Cell cycle deregulation by the HBx protein of hepatitis B virus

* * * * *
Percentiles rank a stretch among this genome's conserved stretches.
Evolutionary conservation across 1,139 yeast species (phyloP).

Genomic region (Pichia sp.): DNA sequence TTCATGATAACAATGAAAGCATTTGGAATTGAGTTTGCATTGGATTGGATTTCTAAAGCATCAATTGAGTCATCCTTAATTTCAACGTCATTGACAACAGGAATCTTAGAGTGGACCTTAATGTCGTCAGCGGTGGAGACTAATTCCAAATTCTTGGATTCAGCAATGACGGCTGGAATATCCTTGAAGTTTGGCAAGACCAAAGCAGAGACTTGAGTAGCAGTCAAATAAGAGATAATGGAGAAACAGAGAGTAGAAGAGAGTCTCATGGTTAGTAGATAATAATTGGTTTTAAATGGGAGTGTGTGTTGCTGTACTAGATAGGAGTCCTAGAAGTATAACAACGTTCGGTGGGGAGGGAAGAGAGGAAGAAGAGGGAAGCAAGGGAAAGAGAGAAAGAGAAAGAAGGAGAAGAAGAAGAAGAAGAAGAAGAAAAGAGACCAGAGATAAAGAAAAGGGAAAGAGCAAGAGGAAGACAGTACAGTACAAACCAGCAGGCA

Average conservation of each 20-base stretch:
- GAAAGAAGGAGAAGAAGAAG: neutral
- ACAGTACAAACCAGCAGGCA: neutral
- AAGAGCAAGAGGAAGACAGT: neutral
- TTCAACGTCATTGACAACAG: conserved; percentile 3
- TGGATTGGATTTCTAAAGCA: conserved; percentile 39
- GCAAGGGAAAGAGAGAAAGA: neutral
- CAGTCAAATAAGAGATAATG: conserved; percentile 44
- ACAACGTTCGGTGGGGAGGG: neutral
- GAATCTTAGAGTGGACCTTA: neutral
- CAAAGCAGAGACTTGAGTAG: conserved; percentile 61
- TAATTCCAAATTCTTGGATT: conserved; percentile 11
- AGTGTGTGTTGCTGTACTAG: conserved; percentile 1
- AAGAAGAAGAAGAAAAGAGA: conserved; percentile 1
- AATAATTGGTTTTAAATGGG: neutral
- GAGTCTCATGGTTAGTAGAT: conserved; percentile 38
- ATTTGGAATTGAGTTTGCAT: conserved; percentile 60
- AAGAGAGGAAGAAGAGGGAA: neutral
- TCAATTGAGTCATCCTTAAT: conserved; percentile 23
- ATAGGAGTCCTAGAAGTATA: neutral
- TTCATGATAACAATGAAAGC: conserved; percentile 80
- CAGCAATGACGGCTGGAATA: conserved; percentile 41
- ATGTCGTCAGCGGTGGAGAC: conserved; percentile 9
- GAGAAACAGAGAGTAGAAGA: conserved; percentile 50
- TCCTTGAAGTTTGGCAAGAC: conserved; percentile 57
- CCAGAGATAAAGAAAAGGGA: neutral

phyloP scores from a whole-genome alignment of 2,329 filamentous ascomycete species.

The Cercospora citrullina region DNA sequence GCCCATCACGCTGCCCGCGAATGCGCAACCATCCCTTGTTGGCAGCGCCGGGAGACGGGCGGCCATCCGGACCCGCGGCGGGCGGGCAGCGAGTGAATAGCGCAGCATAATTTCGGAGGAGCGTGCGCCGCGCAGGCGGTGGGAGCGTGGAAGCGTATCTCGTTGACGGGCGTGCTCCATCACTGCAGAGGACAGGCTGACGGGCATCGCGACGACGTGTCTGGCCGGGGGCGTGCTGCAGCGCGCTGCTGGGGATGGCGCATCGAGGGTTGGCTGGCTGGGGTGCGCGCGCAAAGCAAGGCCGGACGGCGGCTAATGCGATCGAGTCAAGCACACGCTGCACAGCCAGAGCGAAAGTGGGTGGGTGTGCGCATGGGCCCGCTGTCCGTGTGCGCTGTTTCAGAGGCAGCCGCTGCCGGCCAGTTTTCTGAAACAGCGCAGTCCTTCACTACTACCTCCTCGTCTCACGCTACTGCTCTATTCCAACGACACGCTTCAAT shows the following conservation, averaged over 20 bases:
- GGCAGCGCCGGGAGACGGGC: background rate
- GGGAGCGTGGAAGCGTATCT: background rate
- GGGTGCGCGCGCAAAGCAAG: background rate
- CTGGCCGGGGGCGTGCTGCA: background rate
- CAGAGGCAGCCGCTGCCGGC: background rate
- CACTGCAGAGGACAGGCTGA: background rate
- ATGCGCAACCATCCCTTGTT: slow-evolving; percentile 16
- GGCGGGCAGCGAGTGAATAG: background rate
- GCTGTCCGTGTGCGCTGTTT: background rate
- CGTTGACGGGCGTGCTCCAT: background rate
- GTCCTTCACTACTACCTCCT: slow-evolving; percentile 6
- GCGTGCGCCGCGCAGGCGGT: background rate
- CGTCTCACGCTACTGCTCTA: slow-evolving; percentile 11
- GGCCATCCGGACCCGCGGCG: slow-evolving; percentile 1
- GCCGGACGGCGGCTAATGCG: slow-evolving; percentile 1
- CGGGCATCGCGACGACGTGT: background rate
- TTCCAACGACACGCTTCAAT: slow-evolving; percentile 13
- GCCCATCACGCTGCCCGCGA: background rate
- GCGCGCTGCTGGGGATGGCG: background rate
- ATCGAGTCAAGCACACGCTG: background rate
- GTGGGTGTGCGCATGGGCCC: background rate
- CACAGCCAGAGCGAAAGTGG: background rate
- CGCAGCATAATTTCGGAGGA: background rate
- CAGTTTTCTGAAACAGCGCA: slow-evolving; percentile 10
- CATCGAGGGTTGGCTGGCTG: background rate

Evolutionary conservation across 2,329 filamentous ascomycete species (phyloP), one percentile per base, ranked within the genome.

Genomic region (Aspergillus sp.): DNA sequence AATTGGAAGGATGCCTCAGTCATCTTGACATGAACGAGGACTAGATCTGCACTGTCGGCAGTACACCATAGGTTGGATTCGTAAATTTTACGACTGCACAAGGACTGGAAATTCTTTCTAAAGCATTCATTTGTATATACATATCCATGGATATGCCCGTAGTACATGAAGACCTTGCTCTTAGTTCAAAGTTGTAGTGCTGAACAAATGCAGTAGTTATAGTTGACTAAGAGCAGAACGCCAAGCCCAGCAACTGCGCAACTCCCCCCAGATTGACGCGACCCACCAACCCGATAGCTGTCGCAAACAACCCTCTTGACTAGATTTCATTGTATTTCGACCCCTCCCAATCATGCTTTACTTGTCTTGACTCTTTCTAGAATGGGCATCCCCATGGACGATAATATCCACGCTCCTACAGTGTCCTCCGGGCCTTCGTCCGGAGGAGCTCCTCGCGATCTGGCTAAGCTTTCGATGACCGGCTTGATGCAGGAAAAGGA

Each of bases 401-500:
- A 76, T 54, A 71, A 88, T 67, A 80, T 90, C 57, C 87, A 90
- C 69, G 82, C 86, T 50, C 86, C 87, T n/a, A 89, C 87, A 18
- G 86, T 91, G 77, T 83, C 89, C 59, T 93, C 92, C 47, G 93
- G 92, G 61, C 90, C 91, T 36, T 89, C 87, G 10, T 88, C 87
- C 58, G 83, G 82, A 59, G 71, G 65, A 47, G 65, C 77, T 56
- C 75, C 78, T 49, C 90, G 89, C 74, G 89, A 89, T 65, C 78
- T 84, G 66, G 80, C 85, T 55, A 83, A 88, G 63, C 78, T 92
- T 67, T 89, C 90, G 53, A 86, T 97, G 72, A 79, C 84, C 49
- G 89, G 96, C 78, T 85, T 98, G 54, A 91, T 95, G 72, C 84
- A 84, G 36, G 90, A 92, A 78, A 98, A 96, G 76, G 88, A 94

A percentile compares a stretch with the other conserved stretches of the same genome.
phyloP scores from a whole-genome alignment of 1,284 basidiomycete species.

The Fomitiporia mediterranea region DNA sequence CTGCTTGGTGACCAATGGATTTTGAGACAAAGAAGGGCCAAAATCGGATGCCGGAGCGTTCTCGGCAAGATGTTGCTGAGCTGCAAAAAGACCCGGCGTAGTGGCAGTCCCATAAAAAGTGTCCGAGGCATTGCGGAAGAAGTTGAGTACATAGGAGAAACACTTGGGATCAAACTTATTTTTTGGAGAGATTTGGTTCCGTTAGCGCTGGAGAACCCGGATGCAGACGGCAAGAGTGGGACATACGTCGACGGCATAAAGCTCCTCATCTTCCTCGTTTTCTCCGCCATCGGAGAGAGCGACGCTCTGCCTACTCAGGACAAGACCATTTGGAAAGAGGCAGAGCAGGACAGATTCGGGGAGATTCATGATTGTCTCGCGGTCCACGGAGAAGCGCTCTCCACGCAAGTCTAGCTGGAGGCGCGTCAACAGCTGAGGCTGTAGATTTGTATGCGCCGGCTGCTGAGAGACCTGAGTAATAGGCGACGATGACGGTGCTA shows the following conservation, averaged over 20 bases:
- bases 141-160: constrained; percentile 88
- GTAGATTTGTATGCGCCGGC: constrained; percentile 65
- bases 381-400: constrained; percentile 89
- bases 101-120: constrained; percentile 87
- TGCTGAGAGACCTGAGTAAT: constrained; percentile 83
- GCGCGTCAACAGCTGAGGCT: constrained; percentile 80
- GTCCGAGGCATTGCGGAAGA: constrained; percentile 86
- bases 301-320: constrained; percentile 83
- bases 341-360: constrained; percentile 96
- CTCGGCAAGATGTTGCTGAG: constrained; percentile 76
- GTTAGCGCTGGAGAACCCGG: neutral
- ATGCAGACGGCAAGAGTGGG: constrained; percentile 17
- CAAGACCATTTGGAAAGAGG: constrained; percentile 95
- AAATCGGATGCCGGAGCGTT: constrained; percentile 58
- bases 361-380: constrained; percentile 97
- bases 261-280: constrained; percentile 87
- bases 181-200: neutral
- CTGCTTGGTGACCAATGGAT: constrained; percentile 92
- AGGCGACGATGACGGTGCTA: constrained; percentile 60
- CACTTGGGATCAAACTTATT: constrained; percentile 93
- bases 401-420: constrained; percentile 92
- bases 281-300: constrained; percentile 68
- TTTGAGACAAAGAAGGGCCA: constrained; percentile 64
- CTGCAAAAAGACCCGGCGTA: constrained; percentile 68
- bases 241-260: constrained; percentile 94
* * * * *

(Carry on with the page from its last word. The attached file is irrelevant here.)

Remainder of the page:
Cell cycle control by oncogenic viruses usually involves disruption of the normal restraints on cellular proliferation via abnormal proteolytic degradation and malignant transformation of cells. The cell cycle regulatory molecules viz. cyclins, cyclin-dependent kinases (cdks) and inhibitors of cdks as well as the transcriptional targets of signaling pathways induce cells to move through the cell cycle checkpoints. These check points are often found deregulated in tumor cells and in the cells afflicted with DNA tumor viruses predisposing them towards transformation. The X protein or HBx of hepatitis B virus is a promiscuous transactivator that has been implicated in the development of hepatocellular carcinoma in humans. However, the exact role of HBx in establishing a permissive environment for hepatocarcinogenesis is not fully understood. HBx activates the Ras-Raf-MAP kinase signaling cascade, through which it activates transcription factors AP-1 and NFkappa B, and stimulates cell DNA synthesis. HBx shows a profound effect on cell cycle progression even in the absence of serum. It can override the replicative senescence of cells in G0 phase by binding to p55sen. It stimulates the G0 cells to transit through G1 phase by activating Src kinases and the cyclin A-cyclin-dependent kinase 2 complexes, that in turn induces the cyclin A promoter. There is an early and sustained level of cyclin-cdk2 complex in the presence of HBx during the cell cycle which is coupled with an increased protein kinase activity of cdk2 suggesting an early appearance of S phase. The interaction between cyclin-cdk2 complex and HBx occurs through its carboxyterminal region (amino acids 85-119) and requires a constitutive Src kinase activity. The increased cdk2 activity is associated with stabilization of cyclin E as well as proteasomal degradation of cdk inhibitor p27Kip1. Notably, the HBx mutant that fails to interact with cyclin-cdk2 complex, also fails to destabilize p27Kip1 or deregulate cell cycle. Thus, HBx appears to override normal cell cycle restraints by directly interacting with the key cell cycle regulators and modu lating their activities. These data suggest a molecular mechanism by which HBx likely contributes to viral carcinogenesis. Driving the HBV-infected cells to grow continuously may be essential for active viral replication that could facilitate the full manifestation of the oncogenic potential of HBx.
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